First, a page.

By Steve Moran

According to Dan Pink’s newest book, The Power of Regret, one of the most popular tattoos people get — and then often regret — is …

No Regrets

He makes the point that even when we proclaim “No Regrets,” regrets are actually part of the human condition — and that our regrets can either crush us or make us better and stronger.

The Regret Problem

Regrets can be a significant problem in at least two ways:

  1. Lessons not learned: Many people have regrets about things they are doing, the way they are living their life. And yet, they continue to replay those actions, the very things they regret, because it has become a habit, making it easier than changing behavior. Some examples: overeating, not exercising, smoking, and drinking.
  2. Paralysis: Because regrets are so unpleasant, the thing that feels the safest, the least risky, is to do nothing, or to keep doing the same old thing, even though it is not working very well. While not leading to happiness, staying the course is predictable. And, most importantly, you already know you are capable of handling it.

If you are in one of these two states, this article is NOT for you.

Making Regrets Work for You

Start by asking these questions:

  1. How could the decision I now regret have turned out worse?
  2. What is something good that came out of the decision I made, the action I took?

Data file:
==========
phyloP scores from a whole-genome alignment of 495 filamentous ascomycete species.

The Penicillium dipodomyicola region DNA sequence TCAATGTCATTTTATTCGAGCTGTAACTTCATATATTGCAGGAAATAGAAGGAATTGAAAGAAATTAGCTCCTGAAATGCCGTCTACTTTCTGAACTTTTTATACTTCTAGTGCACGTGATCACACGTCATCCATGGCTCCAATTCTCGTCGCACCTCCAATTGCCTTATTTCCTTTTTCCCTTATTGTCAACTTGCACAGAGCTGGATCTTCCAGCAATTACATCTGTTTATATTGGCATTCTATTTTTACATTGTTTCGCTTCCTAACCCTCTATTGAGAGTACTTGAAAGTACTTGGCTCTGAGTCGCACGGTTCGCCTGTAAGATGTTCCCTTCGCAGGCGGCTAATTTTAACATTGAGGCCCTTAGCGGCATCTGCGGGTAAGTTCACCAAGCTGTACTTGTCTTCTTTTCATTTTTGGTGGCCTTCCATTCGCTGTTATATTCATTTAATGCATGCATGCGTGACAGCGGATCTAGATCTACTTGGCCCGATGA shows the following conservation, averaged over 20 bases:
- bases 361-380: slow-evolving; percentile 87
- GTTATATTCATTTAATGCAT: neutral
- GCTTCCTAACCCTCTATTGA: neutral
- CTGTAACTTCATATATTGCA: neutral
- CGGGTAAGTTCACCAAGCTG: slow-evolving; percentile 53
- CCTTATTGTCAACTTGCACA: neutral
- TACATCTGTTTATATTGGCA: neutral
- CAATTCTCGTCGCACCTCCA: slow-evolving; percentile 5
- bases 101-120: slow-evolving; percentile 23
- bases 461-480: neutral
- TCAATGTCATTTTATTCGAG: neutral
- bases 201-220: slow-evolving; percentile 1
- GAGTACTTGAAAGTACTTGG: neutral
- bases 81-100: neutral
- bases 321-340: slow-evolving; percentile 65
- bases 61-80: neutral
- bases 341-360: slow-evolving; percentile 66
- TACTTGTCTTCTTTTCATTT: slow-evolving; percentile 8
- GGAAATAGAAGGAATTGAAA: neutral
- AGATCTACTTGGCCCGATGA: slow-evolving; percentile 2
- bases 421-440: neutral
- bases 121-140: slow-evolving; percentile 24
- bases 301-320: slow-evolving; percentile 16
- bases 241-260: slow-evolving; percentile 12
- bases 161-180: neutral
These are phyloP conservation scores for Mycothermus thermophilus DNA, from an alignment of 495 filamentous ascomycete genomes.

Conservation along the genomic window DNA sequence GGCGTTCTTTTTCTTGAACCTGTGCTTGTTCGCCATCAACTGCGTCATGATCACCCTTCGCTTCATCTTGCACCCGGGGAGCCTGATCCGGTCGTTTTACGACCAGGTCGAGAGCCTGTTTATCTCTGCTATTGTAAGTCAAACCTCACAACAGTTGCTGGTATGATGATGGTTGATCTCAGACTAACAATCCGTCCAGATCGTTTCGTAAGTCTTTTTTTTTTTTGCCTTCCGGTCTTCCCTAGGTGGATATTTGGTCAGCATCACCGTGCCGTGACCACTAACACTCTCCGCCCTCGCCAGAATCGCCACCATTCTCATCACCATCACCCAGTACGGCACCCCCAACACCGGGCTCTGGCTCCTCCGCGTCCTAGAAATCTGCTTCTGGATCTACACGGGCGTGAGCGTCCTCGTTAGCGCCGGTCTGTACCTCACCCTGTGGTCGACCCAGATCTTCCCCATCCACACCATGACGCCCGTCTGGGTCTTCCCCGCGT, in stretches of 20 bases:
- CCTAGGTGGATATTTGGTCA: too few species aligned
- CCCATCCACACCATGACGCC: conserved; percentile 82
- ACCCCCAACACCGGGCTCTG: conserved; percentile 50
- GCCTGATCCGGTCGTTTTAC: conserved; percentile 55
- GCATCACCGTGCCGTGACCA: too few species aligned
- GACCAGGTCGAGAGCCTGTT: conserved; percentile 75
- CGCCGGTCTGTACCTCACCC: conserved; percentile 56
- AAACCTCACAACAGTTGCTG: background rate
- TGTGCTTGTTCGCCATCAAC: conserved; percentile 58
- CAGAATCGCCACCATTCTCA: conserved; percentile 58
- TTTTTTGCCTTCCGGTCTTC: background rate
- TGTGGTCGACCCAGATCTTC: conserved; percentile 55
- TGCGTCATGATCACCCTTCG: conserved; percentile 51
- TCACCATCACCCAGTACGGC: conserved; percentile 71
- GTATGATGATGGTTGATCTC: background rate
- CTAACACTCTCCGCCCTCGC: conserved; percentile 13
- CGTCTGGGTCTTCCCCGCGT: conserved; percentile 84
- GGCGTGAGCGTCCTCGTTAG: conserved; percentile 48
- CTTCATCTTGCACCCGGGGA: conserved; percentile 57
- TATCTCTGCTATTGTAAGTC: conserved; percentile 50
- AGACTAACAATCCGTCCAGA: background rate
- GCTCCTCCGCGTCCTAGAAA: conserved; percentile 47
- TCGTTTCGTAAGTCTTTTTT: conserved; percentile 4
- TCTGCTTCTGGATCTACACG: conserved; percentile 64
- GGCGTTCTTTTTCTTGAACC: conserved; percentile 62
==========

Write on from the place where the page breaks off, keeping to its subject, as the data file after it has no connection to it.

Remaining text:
3. What did I learn from this experience that will help me be better, do better in the future?


A fascinating part of the research on regrets is that people who took risks have fewer regrets than those who learned no lessons or let paralysis dominate. Even when people took risks and failed, the research holds true.

I see senior living leaders who have great courage try new things, test new things. And they always, 100% of the time, end up with more success than those who don’t.

I see other leaders, in other organizations where turnover is high and occupancy is low, who persist with doing exactly the same thing, likely in the pursuit of avoiding the regret of failure. The problem is that it is not regret avoided, it is regret delayed.

And very often that delayed regret is more painful and more severe than could be imagined, with even less runway (or no runway) left to recover.